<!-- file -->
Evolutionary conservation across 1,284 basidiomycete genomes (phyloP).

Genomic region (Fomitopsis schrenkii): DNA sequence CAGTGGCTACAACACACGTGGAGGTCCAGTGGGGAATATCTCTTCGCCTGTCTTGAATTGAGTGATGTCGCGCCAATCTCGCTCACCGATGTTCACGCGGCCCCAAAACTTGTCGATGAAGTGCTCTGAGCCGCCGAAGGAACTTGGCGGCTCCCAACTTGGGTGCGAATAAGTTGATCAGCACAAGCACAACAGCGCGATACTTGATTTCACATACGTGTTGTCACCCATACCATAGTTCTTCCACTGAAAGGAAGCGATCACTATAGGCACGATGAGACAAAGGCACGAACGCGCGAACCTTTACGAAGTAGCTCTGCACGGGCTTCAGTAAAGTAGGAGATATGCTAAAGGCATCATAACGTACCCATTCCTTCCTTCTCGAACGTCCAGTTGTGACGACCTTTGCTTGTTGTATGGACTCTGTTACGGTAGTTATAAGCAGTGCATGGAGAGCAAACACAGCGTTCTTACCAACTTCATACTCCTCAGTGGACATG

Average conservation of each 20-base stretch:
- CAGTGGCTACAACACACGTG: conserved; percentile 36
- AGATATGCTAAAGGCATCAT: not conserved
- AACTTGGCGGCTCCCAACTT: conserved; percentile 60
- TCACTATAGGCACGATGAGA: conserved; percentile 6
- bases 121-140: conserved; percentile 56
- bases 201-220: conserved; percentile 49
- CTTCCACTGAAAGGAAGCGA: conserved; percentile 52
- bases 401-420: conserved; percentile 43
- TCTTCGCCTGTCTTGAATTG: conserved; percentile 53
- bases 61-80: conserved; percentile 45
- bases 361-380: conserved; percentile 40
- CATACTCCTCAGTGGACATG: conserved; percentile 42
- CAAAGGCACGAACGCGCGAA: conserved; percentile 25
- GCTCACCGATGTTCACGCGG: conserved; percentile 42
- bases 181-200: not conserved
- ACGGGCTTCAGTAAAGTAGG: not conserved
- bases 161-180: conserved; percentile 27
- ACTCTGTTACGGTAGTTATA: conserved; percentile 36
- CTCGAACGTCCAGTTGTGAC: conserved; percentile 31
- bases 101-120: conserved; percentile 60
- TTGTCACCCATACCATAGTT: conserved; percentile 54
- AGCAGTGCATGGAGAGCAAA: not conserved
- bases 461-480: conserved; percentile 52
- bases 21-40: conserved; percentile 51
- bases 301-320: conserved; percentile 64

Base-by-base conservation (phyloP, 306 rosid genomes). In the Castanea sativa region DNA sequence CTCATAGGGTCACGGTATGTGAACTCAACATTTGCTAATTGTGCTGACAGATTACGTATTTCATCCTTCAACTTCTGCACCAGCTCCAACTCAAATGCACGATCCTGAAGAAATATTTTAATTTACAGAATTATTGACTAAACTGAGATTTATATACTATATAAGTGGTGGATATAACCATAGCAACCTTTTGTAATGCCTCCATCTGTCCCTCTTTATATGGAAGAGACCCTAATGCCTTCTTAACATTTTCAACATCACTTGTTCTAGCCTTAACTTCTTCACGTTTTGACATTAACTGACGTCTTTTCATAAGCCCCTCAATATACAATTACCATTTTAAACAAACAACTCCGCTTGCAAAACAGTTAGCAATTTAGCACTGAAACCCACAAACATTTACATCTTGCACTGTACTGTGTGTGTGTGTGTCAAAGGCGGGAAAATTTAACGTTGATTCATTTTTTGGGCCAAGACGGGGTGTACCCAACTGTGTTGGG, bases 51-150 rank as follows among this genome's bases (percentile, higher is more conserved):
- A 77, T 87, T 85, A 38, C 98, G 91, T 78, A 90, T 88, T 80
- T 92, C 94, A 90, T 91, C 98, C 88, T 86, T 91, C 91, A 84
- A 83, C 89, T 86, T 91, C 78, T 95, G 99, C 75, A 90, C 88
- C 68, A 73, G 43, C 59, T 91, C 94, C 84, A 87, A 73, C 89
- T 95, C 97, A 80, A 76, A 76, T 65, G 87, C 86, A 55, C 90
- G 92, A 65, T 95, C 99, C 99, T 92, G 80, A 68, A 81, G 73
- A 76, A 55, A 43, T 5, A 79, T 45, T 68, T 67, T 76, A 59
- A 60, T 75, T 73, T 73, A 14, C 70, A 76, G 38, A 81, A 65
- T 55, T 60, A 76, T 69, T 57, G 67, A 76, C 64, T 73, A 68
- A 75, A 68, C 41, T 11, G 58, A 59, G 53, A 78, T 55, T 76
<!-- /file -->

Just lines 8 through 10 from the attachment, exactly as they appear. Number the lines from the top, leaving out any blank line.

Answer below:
- bases 121-140: conserved; percentile 56
- bases 201-220: conserved; percentile 49
- CTTCCACTGAAAGGAAGCGA: conserved; percentile 52